My generator on the other hand has a gasket at the exhaust manifold and all pipe connections are secured with clamps. The tip of the exhaust comes out from the coach at least 3 inches.
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Old 07-06-2015, 09:08 PM   #24
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This is not the article I read originally which was for a gasoline-powered auto, but it shows great advances have been made. It mentions cleaner tailpipe than ambient air (this one on natural gas).

The Cleanest Cars on Earth?: Honda Civic GX and Other Natural Gas Vehicles (NGVs) - Gas 2


After this period more advances have been made. From Honda:

"The gasoline-powered Honda Civic is an Ultra-Low-Emission Vehicle. In 2000, an Accord became the first gasoline-powered car sold in California to meet the Super-Ultra-Low Emission Vehicle standard. Two years later, Honda introduced a new generation of gasoline engines around the world, with extremely low emission levels and increased fuel efficiency that also helped improve driving performance."
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Old 07-06-2015, 10:52 PM   #25
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Ironically: I've heard that about the V-10 (specifically that its exhaust is cleaner than the intake air).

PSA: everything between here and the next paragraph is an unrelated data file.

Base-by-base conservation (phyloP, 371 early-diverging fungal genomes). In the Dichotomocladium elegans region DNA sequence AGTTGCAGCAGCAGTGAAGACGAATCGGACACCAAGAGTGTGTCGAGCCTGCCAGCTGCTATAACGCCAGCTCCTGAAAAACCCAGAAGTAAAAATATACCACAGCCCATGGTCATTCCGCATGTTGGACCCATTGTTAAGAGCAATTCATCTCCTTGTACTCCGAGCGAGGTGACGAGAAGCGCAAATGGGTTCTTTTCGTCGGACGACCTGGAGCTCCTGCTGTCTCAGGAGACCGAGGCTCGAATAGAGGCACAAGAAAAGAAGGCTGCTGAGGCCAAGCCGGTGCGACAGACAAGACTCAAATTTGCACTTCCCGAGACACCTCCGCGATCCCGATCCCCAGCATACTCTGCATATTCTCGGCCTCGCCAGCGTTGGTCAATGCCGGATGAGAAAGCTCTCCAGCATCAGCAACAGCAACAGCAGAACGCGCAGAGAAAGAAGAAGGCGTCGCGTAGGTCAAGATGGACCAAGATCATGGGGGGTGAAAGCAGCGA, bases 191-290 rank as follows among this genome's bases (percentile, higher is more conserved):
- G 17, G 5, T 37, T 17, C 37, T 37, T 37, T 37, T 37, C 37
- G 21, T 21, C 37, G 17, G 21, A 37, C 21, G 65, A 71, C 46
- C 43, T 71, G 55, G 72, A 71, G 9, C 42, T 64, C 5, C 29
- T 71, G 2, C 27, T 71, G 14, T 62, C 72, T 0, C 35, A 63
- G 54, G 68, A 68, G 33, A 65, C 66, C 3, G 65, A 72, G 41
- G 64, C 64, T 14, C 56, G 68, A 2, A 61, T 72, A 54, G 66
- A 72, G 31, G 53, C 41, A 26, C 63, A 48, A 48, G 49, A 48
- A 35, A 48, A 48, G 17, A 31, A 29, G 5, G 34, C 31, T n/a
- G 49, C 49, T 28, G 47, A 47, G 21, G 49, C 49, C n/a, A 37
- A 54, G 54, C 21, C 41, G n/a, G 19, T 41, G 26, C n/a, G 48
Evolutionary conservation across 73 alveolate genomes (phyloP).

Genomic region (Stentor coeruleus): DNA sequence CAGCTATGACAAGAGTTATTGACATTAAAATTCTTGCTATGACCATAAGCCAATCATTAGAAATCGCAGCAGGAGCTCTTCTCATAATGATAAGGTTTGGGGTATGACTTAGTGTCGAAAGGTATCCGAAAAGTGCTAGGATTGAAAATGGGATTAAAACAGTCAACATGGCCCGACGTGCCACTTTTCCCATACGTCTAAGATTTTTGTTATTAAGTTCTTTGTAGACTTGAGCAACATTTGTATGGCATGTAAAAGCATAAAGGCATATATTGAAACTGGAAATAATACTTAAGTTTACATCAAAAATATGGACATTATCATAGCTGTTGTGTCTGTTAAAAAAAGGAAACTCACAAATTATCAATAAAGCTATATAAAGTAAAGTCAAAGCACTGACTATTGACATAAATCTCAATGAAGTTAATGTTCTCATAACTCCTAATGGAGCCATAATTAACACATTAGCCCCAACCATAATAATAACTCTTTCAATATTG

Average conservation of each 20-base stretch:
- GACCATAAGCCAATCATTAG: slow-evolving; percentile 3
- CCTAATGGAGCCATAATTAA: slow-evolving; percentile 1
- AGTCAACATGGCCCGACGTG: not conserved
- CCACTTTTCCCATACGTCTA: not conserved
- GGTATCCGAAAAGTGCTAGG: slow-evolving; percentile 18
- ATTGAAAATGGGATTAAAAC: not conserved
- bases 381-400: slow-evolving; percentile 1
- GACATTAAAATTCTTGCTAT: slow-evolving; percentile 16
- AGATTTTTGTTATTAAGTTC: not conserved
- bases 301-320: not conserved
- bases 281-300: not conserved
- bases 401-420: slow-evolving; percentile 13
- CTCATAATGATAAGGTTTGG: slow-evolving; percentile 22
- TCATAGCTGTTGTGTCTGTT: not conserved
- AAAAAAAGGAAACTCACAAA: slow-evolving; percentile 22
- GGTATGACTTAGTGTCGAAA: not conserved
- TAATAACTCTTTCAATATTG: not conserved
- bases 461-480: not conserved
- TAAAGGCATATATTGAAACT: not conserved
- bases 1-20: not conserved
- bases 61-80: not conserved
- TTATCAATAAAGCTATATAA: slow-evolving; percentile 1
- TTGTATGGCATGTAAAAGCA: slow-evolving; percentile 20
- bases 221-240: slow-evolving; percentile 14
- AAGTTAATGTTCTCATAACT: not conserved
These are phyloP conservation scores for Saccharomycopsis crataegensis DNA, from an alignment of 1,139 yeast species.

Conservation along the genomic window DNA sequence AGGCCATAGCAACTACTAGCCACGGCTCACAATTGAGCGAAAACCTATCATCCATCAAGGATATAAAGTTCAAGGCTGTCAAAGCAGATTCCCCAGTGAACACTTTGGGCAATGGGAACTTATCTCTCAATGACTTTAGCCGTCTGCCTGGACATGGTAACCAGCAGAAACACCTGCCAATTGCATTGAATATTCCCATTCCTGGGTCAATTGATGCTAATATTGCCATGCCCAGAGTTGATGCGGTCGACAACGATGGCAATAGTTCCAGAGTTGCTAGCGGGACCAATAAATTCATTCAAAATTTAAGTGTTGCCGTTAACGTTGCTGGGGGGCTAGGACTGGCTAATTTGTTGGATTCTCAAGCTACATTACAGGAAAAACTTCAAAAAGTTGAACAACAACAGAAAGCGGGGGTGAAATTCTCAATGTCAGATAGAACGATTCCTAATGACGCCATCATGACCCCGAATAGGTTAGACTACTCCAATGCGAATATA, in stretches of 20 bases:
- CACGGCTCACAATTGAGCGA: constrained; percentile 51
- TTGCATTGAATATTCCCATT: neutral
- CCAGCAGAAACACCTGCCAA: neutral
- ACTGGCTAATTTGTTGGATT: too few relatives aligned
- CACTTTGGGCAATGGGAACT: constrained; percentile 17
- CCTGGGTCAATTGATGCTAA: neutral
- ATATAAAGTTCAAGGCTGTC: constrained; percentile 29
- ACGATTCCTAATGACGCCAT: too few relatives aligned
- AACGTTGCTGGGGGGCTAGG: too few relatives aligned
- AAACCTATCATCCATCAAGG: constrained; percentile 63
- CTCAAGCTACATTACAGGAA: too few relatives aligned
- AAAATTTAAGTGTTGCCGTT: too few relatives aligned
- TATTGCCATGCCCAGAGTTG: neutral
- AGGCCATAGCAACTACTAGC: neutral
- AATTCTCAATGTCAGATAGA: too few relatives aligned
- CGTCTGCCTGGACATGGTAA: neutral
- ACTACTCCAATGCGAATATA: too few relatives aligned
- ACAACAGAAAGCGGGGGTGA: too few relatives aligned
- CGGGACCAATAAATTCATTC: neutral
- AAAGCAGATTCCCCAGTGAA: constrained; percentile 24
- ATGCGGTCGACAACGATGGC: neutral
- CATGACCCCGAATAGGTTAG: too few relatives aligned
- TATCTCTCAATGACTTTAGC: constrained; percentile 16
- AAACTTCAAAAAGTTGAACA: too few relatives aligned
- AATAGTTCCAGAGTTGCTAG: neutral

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Old 07-06-2015, 11:41 PM   #26
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Ironically: I've heard that about the V-10 (specifically that its exhaust is cleaner than the intake air).
With its catalytic convertor it is likely cleaner than the generator, unless you count CO2.
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Old 07-06-2015, 11:43 PM   #27
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Originally Posted by Chance
With its catalytic convertor it is likely cleaner than the generator, unless you count CO2.
Well obviously you can't count CO2 ! LOL 10 Cylinders burning pumps out a lot of CO2.
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Old 07-09-2015, 07:43 PM   #28
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Over here in the UK it is hardly ever warm enough to run the air-con so the problem never arises.